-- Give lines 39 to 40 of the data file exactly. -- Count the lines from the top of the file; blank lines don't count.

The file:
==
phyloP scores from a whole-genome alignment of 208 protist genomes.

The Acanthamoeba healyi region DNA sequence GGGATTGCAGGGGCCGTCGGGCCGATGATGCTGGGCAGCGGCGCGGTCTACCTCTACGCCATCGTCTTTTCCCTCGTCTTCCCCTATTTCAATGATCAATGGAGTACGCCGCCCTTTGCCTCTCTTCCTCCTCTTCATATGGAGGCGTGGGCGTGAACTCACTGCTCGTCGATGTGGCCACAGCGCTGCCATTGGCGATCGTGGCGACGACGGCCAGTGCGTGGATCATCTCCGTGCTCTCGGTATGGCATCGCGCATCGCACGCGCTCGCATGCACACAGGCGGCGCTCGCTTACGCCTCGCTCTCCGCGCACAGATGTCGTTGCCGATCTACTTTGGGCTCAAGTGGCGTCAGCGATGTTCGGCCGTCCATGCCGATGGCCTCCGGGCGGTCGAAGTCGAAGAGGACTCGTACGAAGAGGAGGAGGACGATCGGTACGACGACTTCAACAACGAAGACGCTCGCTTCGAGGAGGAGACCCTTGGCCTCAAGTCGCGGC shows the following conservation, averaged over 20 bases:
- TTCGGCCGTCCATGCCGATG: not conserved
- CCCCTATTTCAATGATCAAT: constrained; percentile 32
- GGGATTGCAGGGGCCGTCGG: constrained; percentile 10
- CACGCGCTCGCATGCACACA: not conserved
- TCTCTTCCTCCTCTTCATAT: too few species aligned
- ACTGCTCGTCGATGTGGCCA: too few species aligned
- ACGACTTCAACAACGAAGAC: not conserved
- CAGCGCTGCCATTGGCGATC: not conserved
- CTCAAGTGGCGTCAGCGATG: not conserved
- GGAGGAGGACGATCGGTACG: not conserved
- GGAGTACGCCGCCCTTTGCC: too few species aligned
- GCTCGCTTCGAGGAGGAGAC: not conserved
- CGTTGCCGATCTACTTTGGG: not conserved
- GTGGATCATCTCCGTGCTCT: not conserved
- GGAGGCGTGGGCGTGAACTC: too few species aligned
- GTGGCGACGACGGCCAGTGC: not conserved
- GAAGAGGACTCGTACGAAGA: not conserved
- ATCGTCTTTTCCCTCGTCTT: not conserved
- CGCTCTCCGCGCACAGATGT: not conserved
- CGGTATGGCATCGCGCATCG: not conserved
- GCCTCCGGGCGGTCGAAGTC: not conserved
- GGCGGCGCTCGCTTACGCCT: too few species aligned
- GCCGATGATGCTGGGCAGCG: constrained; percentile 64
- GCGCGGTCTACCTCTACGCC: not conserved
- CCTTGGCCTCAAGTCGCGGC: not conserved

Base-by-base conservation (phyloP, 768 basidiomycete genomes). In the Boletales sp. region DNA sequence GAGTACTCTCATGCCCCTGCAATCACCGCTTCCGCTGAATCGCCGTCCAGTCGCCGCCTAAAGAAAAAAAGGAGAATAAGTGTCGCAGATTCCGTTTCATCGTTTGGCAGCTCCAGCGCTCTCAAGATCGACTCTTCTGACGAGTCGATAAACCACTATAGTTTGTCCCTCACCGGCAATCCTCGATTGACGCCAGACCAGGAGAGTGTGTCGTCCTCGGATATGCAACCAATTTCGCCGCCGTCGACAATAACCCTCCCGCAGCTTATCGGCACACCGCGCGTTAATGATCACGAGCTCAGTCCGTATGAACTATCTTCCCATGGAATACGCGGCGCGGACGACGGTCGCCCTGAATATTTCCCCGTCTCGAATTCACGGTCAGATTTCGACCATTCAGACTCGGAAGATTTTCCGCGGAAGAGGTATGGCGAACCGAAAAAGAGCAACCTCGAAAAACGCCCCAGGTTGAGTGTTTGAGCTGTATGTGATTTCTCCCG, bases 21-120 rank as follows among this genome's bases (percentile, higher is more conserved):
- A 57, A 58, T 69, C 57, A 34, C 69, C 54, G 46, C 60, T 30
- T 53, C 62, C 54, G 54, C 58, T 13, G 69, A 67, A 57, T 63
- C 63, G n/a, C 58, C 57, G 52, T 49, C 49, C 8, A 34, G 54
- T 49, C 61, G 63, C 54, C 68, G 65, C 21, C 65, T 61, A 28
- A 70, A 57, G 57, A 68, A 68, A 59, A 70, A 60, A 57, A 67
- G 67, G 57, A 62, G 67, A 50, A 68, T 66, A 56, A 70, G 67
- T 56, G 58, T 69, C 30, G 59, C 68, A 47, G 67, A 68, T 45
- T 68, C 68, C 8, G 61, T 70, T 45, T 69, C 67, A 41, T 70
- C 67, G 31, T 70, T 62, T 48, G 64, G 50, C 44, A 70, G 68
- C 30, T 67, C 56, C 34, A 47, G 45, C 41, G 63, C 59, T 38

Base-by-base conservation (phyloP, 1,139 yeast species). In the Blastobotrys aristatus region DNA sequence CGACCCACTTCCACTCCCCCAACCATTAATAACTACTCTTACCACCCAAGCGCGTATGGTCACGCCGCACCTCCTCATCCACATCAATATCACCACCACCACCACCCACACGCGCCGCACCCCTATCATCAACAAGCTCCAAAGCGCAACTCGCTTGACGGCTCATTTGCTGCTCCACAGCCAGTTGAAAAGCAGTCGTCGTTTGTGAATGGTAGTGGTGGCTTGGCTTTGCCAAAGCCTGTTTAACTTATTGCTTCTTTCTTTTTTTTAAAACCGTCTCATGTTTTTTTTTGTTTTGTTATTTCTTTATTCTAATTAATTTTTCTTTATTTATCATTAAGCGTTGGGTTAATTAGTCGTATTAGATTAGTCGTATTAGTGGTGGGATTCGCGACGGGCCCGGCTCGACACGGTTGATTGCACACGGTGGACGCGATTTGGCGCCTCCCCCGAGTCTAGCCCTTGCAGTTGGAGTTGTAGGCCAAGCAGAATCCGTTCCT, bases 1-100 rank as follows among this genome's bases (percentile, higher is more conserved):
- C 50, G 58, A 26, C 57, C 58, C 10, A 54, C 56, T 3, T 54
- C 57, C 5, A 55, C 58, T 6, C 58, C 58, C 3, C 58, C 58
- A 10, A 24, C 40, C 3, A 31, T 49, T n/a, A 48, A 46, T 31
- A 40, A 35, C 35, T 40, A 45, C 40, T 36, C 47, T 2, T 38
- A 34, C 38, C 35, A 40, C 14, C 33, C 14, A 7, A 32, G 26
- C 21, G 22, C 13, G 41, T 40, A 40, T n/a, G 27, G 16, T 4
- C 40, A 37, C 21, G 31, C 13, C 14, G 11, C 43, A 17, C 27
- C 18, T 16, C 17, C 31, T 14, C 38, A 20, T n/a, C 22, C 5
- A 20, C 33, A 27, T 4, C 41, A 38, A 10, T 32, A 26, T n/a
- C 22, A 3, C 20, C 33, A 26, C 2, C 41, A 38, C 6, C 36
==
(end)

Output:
Base-by-base conservation (phyloP, 1,139 yeast species). In the Blastobotrys aristatus region DNA sequence CGACCCACTTCCACTCCCCCAACCATTAATAACTACTCTTACCACCCAAGCGCGTATGGTCACGCCGCACCTCCTCATCCACATCAATATCACCACCACCACCACCCACACGCGCCGCACCCCTATCATCAACAAGCTCCAAAGCGCAACTCGCTTGACGGCTCATTTGCTGCTCCACAGCCAGTTGAAAAGCAGTCGTCGTTTGTGAATGGTAGTGGTGGCTTGGCTTTGCCAAAGCCTGTTTAACTTATTGCTTCTTTCTTTTTTTTAAAACCGTCTCATGTTTTTTTTTGTTTTGTTATTTCTTTATTCTAATTAATTTTTCTTTATTTATCATTAAGCGTTGGGTTAATTAGTCGTATTAGATTAGTCGTATTAGTGGTGGGATTCGCGACGGGCCCGGCTCGACACGGTTGATTGCACACGGTGGACGCGATTTGGCGCCTCCCCCGAGTCTAGCCCTTGCAGTTGGAGTTGTAGGCCAAGCAGAATCCGTTCCT, bases 1-100 rank as follows among this genome's bases (percentile, higher is more conserved):
- C 50, G 58, A 26, C 57, C 58, C 10, A 54, C 56, T 3, T 54